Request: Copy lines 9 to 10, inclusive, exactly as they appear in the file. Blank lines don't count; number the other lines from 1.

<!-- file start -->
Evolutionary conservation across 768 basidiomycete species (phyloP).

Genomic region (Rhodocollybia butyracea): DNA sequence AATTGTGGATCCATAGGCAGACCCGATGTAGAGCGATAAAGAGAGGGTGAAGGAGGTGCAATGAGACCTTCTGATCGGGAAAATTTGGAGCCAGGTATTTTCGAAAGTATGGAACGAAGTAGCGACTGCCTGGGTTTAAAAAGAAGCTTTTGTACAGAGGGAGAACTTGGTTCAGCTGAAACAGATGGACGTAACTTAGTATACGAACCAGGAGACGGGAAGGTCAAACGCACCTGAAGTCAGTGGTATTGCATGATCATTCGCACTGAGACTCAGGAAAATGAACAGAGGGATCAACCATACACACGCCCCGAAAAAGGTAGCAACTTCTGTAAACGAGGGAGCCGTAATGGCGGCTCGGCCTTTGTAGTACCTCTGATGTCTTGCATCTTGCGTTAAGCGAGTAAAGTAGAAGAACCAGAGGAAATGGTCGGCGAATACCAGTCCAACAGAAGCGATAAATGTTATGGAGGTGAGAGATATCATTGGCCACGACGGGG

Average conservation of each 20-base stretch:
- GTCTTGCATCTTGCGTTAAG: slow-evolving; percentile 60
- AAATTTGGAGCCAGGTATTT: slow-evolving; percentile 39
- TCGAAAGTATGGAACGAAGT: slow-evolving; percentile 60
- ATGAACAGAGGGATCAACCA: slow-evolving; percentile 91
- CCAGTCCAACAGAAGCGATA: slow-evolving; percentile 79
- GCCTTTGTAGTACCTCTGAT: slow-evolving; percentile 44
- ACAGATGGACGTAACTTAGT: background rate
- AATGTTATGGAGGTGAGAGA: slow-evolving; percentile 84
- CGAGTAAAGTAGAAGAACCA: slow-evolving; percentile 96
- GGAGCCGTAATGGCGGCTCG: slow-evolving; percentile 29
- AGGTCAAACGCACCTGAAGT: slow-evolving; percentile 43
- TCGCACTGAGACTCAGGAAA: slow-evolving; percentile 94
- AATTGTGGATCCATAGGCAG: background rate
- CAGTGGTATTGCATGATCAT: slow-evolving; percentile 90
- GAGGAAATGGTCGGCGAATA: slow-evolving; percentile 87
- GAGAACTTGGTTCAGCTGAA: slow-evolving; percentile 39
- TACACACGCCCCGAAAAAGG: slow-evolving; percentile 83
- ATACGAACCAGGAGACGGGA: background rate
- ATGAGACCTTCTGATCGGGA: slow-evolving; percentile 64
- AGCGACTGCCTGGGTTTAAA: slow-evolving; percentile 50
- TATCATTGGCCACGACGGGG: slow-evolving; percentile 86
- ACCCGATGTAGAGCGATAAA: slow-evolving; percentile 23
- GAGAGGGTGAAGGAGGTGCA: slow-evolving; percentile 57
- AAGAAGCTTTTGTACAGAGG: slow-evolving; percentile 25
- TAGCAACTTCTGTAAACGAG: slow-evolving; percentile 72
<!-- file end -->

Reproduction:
- GCCTTTGTAGTACCTCTGAT: slow-evolving; percentile 44
- ACAGATGGACGTAACTTAGT: background rate